- About Me
- About This Blog
- All Artists A-Z
- Blues Rock
- Classic Years
- Folk Rock/Country Rock/Americana
- Glam Rock
- New Romantic
- Northern Soul
- Punk, New Wave & Post Punk
- Sixties Compilations
- Traditional British Folk
- World Music
Saturday, 16 June 2018
Steve Harley & Cockney Rebel - Timeless Flight (1976)
Released in February 1976
Apparently recorded under swelteringly hot conditions, Steve Harley has stated that the general torpor of the heatwave had led to a certain tiredness and lack of energy from the band, hence the album’s slightly laid-back ambience. However, they were slower-paced, acoustic led songs in the first place, so the weather is only really a small percentage of the story.
For me, this is Harley’s last worthwhile album, and possibly his best, in many respects. It is a collection of eight non-commercial, “serious”, often poetic, imagery-full and reflective songs. There is no “Come Up And See Me”, the great commercial success of the previous album, or even a “Mr Raffles”, that album’s lesser hit.
Harley’s perceived (and often real) arrogance had the music media queueing up too knock him down at the first signs of commercial and artistic failure. The decision to release the sprawling attempt to write a “Tumbling Down”-style anthem in “Black Or White” as a single was commercial suicide. It failed to make the UK top 50, this after a huge number one only a year previously in “Come Up And See Me”. The follow-up, the quirky, staccato, horn-driven and funky “White White Dove” failed to make the top 50 either. The vultures were circling. “Rebelmania” was well and truly over.
This was all a shame. The album actually did acceptably on the charts and contained, as I said earlier some good material. “Black Or White” was a “build-up”, verse and dramatic chorus, with cascading piano that I, personally have always liked. Typical affected Harley vocals on it too. “White White Dove” was upbeat and attractive, with some good jazzy bits and a killer chorus. “Understand” is a lyrical, sensitive song with some intriguing lines like “consider me lost in aspic I’d give in but that’s not my shtick..” and “Red Is A Mean, Mean Colour” is an addictive number, with a great hook although its political imagery is all rather confusing. It was supposed to be a critique of communism, but apart from the chorus, I could never quite see it. “All Men Are Hungry” has a delicious melody, lovely guitar and alluring lyrics about sitting in a Stockholm cafe talking about “Papa” Hemingway. A most evocative song. With that sort of thing in mind, the beautiful “Nothing Is Sacred” has even more beguiling lyrics. Just get a load of this lot:-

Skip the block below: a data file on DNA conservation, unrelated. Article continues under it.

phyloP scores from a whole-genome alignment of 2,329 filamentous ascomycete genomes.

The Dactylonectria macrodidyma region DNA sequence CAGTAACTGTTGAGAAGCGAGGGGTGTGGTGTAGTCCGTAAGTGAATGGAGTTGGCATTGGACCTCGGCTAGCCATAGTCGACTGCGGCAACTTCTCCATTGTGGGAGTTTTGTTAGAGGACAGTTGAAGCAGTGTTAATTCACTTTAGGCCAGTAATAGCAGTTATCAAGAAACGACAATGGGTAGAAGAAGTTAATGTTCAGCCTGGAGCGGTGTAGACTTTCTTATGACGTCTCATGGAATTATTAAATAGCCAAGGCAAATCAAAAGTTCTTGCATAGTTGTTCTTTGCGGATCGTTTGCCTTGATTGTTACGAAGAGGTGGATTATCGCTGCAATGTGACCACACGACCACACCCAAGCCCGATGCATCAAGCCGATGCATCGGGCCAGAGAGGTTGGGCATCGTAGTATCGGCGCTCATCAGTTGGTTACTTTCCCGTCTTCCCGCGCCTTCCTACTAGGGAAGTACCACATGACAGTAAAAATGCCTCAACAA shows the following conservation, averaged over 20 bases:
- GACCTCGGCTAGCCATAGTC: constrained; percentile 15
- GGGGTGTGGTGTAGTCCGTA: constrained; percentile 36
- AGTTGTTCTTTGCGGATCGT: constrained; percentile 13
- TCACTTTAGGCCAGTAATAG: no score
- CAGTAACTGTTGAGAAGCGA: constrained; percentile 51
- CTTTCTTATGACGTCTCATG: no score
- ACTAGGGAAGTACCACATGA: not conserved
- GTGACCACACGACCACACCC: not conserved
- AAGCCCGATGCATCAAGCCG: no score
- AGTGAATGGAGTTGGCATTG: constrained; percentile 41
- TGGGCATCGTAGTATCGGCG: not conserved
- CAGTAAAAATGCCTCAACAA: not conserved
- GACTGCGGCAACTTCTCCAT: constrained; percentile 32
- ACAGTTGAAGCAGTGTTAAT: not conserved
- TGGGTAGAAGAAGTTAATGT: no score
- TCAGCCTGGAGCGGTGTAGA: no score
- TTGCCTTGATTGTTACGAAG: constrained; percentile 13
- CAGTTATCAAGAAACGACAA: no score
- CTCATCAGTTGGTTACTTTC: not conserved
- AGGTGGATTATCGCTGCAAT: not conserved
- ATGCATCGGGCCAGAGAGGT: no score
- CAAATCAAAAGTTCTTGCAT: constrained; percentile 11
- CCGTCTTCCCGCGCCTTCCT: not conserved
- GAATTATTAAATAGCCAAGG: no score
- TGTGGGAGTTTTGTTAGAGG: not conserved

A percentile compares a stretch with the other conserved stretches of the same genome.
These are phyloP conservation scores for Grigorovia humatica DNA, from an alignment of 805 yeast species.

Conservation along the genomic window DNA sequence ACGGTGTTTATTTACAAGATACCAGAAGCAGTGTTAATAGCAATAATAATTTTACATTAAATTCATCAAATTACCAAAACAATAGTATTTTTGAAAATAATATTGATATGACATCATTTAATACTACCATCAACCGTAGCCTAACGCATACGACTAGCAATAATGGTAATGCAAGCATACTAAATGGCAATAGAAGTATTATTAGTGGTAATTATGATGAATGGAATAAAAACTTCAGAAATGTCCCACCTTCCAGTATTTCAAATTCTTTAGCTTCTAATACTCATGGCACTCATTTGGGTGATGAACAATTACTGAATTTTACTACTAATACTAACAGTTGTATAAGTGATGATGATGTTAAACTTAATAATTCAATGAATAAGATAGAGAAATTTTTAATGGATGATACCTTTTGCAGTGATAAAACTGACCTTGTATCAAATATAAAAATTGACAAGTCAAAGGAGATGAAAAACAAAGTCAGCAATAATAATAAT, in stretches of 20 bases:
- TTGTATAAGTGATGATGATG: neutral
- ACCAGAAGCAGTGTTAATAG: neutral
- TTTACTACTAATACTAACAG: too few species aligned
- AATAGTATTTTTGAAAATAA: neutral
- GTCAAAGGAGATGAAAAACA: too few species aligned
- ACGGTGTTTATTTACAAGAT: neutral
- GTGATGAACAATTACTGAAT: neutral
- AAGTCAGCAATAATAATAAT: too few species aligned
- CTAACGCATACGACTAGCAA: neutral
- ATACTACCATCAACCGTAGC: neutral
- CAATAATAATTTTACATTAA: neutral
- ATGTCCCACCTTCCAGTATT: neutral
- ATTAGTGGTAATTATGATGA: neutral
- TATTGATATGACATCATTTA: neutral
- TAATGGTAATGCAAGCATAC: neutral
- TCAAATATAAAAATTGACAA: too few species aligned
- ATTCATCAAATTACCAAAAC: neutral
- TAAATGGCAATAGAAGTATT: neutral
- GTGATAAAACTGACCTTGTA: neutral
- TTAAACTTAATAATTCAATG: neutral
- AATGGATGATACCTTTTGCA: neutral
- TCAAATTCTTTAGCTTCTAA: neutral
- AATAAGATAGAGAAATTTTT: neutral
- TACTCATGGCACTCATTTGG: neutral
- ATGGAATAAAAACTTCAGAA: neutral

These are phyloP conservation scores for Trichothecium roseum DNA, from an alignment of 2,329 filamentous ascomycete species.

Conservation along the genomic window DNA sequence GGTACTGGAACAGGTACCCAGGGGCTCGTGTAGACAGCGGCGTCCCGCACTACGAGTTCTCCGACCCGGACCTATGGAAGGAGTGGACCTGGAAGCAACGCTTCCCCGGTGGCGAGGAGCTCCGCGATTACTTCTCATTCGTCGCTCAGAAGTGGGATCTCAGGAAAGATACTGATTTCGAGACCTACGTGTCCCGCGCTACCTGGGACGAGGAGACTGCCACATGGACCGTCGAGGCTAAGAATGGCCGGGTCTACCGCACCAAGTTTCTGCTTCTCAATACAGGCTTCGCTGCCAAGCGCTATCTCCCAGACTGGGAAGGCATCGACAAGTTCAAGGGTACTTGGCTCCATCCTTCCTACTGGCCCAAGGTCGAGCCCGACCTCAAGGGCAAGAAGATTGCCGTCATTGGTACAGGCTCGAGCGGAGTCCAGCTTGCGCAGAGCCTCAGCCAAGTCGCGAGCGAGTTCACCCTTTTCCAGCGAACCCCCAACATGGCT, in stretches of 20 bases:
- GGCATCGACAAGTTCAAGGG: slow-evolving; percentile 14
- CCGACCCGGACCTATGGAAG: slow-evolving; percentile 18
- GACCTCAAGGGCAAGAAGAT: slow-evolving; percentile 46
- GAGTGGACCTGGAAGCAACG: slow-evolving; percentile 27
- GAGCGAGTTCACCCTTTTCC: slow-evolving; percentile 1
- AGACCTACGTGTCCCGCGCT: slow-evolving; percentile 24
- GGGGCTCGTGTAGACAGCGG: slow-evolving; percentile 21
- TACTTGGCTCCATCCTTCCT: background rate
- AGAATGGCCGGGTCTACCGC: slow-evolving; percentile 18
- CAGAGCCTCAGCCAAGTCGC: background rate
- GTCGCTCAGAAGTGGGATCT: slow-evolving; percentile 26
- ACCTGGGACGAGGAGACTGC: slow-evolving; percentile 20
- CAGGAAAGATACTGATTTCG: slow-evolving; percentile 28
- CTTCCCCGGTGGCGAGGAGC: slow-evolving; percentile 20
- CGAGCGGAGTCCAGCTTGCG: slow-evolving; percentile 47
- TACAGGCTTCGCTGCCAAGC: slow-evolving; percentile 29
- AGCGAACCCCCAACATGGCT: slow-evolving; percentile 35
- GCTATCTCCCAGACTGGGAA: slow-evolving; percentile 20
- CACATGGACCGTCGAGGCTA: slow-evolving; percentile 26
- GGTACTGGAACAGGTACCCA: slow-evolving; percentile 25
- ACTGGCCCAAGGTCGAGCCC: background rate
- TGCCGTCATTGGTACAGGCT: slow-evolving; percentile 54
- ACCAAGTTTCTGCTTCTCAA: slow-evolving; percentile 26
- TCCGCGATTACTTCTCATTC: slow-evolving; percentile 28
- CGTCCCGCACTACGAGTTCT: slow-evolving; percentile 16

“....We heard phaedre speak of the Philistines of Paris
But she talked to herself like a parasite so we both struggled
I said: "Zizi Jeanmaire wouldn't take this and neither will we
"if they call me Napoleon again I'll be forced to let the lion free...”.
Ok Steve, if you say so.
It also has an addictive “ooh la la la..” chorus. Great song.
“Everything Changes” has a choppy, almost waltz-like but semi-funky rhythm and an extremely exaggerated vocal from Harley. “Don’t Go, Don’t Cry” has a jaunty, even funkier, clavinet riff and is upbeat end to a much underrated album and one I have always rated.